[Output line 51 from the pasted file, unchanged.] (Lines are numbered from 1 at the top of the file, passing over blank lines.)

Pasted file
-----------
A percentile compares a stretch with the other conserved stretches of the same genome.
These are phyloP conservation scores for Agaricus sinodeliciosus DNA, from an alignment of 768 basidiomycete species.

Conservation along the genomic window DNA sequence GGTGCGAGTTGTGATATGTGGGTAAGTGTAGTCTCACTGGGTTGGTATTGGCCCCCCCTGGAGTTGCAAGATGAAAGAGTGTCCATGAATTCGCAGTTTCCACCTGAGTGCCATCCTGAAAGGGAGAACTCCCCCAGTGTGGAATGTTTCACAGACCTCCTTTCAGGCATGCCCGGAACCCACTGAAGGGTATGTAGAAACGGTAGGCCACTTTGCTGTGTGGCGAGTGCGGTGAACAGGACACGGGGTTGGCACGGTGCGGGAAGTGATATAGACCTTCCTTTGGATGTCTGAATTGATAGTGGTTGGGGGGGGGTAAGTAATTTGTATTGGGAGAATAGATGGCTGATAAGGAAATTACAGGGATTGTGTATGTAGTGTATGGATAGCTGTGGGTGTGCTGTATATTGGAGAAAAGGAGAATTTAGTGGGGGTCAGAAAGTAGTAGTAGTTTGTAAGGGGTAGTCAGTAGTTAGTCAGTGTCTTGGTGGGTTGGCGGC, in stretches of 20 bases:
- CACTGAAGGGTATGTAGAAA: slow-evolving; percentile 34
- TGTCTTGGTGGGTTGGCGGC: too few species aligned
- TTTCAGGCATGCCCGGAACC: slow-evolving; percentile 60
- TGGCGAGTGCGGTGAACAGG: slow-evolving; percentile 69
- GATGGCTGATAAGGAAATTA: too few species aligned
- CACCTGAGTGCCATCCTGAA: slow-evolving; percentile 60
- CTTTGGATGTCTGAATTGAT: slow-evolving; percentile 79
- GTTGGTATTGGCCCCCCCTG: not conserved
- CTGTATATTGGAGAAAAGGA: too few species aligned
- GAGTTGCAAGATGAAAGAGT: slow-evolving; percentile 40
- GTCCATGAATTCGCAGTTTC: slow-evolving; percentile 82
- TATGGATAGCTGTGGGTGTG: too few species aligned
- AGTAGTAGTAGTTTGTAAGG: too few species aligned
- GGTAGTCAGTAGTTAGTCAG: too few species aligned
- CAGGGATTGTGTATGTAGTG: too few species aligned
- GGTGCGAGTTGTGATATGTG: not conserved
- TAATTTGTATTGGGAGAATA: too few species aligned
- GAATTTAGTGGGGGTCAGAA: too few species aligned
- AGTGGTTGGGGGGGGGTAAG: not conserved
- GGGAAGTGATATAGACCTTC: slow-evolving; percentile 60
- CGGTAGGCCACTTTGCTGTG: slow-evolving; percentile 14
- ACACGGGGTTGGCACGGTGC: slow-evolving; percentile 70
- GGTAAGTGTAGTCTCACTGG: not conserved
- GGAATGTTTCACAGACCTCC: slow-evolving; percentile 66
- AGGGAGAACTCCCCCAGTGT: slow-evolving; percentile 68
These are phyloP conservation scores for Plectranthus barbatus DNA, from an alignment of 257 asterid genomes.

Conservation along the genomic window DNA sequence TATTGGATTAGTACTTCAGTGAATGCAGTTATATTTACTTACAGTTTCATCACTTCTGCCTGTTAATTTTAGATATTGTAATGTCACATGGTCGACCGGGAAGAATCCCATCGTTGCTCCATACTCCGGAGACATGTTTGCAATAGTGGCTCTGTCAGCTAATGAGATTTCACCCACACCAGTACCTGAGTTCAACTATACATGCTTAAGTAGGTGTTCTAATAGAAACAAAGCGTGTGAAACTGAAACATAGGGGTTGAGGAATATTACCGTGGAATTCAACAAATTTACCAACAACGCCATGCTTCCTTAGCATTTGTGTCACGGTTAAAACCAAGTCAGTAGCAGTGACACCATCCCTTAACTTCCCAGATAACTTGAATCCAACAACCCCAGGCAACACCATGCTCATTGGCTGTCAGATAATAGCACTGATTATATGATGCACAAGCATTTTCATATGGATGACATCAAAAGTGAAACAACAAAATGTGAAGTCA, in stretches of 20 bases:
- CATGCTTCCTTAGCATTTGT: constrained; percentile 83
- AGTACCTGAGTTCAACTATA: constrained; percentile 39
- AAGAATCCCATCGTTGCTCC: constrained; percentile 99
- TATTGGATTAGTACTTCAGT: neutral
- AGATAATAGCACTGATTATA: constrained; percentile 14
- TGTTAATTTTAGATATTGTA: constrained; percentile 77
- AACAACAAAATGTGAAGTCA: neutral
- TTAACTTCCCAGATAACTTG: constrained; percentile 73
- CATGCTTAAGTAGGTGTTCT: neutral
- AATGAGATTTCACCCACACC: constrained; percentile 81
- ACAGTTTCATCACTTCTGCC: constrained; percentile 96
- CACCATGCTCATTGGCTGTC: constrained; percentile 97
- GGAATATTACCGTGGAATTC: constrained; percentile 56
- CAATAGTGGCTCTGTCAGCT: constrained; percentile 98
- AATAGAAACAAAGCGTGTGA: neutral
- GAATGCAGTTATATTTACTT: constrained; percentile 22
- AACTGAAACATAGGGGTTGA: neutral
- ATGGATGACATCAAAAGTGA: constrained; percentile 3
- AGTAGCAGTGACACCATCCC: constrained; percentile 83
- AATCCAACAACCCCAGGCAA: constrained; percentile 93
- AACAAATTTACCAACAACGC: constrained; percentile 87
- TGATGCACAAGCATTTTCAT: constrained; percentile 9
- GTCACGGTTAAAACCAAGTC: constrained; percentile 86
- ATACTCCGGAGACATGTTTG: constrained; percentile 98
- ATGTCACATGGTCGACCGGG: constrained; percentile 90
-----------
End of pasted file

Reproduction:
- AACAAATTTACCAACAACGC: constrained; percentile 87